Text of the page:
Let The Sunshine by David Williamson

Ensemble Theatre (until July 4), subsequently touring to Penrith, Taree, Canberra and Geelong.

Two Noosa couples mix socially without much liking each other. The men, a radical film-maker exiled to Noosa after a discredited documentary, and a white sandshoe developer - the women, old school acquaintances, a year apart at school, at odds thanks to book club politics. Add their apparently incompatible 30-something off-spring, struggling muso and hard-nosed rising corporate lawyer and mix the gene pool.

Inside Out by Mary Rachel Brown

Everest Theatre, Seymour Centre

The subject of Mary Rachel Brown’s play Inside Out, which took out the 2008 Rodney Seaborn Playwright's Award, is mental illness. A mother and her young adult son share a flat together and have the usual trying relationship. The son is at Arts College and makes a mess of their flat by drawing manically on the floors and walls, aggravating his mum. Their relationship takes a turn for the worse when the son’s behaviour becomes ever stranger, and mum realises that action needs to be taken.

Bondi Legal by Tony Laumberg

Tap Gallery, Darlinghurst.

Bondi Legal tells a classic underdog story. Steven McGrath plays a lawyer just starting out in his career. He takes a job as a locum, covering for a lawyer who is going on holidays. The first day on the job he finds out that the lawyer has left him with a bomb. He has to appear in court to act in a case where a mother is taking on a large pharmaceutical company in a case where the claim is that her daughter’s racing mare lost some of its hair after using one of its products.

When the Rain Stops Falling

Sydney Theatre Company. Drama Theatre, Sydney Opera House. Writer, Andrew Bovell; Designer, Hossein Valamanesh; Composer, Quentin Grant; Director / Dramaturg, Chris Drummond.

Diverse forces have forged this new Australian theatrical epic through its generous creative gestation, commenced in 2005. Innovative Adelaide theatre company Brink Productions’ 2008 Adelaide Festival triumph When The Rain Stops Falling opened in Sydney shortly before its London premiere.

God Of Carnage by Yasmina Reza

Queensland Theatre Company & Black Swan State Theatre Company. Cremorne Theatre, QPAC. May 4. Director: Michael Gow

Yasmina Reza’s new play, God Of Carnage, starts with a premise ripped straight from the headlines – schoolyard bullying – in which two couples come together to discuss the action of their sons, Bruno and Ferdinand, where Bruno ended up with two broken teeth. The parents, Michel, a wholesaler of household goods, and Veronique, a writer who’s latest cause is what’s happening in Africa, and Alain, a corporate lawyer, and Annette, a wealth manager, meet at the home of Michel and Veronique.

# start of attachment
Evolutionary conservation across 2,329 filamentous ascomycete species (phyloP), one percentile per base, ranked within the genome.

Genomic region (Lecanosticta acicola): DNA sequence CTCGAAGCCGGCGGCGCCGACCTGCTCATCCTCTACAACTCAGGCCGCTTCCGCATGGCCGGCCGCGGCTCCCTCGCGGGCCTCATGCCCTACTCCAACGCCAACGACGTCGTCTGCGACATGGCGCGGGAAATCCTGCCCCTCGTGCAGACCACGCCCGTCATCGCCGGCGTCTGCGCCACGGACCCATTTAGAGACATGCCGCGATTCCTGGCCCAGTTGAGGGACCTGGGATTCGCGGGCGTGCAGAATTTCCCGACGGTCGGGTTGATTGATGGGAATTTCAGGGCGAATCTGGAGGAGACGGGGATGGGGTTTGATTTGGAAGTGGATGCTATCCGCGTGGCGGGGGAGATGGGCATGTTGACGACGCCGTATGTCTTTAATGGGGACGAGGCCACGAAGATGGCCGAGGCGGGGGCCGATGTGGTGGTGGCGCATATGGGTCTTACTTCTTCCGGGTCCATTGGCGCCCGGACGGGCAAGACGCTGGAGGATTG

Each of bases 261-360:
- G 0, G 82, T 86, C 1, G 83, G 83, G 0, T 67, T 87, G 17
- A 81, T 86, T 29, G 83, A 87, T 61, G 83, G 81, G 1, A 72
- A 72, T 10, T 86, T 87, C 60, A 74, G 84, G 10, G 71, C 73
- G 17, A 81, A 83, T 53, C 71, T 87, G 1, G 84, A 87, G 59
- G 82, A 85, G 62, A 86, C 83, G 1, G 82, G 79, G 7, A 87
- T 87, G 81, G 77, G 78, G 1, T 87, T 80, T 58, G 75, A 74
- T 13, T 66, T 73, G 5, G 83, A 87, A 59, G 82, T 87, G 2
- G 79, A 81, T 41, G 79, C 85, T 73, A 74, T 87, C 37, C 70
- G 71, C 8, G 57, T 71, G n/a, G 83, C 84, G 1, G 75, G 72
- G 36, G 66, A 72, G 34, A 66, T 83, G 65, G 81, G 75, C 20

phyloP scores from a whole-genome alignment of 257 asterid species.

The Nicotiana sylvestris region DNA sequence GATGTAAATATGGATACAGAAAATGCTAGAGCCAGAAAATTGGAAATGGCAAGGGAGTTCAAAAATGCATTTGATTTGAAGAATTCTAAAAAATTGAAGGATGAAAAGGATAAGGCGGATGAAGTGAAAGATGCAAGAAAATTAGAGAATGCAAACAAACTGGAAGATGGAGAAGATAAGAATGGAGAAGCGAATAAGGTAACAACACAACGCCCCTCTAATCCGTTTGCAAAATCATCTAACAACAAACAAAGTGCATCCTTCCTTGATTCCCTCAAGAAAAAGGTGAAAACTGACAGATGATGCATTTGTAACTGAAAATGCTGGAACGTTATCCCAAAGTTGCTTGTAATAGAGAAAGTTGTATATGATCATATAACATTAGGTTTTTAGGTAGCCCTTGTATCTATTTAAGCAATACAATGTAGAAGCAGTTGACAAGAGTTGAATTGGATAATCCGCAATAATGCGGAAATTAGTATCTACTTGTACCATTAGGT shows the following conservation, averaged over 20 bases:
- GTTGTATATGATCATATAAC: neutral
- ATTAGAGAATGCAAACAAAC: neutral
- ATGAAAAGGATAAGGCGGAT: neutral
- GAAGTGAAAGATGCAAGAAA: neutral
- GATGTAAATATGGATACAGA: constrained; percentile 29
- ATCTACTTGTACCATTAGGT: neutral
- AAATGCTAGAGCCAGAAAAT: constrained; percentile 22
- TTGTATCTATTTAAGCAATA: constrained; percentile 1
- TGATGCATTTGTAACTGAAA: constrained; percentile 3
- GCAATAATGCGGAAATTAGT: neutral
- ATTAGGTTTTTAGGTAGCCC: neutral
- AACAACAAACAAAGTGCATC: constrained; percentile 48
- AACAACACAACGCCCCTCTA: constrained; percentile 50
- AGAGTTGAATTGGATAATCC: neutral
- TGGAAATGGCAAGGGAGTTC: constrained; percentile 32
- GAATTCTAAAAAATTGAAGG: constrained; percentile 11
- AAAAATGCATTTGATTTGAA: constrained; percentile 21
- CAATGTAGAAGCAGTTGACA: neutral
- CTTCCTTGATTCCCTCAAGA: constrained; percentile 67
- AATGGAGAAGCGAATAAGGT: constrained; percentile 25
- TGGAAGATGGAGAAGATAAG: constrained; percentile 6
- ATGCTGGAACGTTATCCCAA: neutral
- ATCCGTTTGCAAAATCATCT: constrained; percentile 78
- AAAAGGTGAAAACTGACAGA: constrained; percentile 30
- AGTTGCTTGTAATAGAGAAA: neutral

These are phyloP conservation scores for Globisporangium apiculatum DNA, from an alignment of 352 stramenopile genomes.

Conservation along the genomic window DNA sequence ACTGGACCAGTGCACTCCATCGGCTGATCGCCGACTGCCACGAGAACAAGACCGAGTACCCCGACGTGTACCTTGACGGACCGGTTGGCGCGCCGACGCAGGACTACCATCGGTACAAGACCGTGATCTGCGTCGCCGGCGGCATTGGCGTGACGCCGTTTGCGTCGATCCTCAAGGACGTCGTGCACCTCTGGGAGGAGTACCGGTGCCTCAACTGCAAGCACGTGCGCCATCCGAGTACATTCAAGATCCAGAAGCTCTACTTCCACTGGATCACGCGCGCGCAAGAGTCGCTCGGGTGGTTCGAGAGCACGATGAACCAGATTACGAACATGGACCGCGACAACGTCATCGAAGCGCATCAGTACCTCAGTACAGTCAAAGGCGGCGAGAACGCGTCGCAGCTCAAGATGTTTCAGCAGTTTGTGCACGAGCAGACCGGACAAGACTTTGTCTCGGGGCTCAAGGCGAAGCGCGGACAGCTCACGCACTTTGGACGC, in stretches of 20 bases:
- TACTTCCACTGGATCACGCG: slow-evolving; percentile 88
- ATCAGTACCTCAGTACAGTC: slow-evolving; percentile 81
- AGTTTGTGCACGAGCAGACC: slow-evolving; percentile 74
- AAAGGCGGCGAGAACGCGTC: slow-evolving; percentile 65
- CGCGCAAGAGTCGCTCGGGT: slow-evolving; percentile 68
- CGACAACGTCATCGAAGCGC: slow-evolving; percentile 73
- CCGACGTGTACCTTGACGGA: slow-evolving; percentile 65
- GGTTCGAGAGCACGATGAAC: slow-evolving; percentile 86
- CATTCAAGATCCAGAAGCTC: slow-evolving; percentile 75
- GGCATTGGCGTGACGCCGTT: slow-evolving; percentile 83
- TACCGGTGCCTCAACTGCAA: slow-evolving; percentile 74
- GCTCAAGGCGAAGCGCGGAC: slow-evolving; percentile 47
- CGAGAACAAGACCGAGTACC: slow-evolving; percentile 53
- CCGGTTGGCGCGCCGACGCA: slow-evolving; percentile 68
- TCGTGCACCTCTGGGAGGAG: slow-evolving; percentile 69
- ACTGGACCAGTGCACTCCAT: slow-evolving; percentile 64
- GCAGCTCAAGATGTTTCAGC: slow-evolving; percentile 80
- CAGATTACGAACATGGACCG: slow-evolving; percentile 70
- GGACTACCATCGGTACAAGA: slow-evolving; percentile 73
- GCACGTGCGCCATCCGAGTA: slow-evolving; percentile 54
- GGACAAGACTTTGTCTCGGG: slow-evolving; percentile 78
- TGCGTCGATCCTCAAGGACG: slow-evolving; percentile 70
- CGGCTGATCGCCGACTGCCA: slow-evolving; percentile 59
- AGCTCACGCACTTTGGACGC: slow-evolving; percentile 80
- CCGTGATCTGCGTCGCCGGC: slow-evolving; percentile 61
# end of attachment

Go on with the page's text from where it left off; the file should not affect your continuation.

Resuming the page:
Shut Your Eyes & Think of England by John Chapman and Anthony Marrio. Spotlight Theatre Gold Coast.

Shut Your Eyes & Think of England

If you did as the title suggested you would have missed a very funny performance! Dealing with a financial dilemma that could ruin all concerned, this hysterical romp was fast and furious. Containing all the ingredients of a good farce, the show, directed by Dorothy Henderson, and portrayed by a very talented cast, was full of double entendre and mixed identities along with compromising situations.

Dead Cats Don’t Bounce by Simon Alroe

Hot Tin Roof Production. Cremorne Theatre QPAC, Brisbane. (QLD)

What a joy to watch a play where you peep through a window of today’s world and recognise the people there. What made it work? First came the words: Simon Alroe (watch this writer – he is following in Williamson’s, Simon’s, Bennett’s and Ayckborn’s footsteps) focused on the economic collapse and corporate people caught up by it. The playwright examined what in their past might have accounted for the characters’ reactions to what happened. That engaged us.

Assassins. Book By John Weidman, Music and Lyrics by Stephen Sondheim

Roleystone Theatre. (WA) March 6 – 21.

Roleystone’s Assassins abandoned the traditional setting of this musical, with this production set in a bar, presided over by a female publican/proprietor. The Proprietor entered from the cellar (underworld?), naughtily attired in red, as she encouraged would-be assassins. This was an impressive performance by Carmen Miles, although singing two octaves above the original it sometimes felt a little beyond her range. Carmen also doubled nicely as Emma Goldman.

Singing in the Rain.

Based on the MGM Film. Empire Theatre, Toowoomba. (Qld) April 1.

What a glorious feeling to sit in a beautiful art deco theatre and enjoy a sparkling performance of a musical from the same era. Singing in the Rain was the latest professionally directed amateur musical staged by the Empire Theatre. Director Lewis Jones and choreographer Alison Vallette milked every drop of talent from this community.

The Man from Mukinupin by Dorothy Hewitt, with a score by Jim Cotter.

Melbourne Theatre / Company B. Sumner Theatre until July 19

Dorothy Hewitt's Australian theatre classic The Man from Mukinupin is set in the fictitious small West Australian wheat-belt town of Mukinupin during World War 1. Encased in a small town scenario in which Hewitt wove a light musical, her play exposed Australian society at the time when brutal racism existed.

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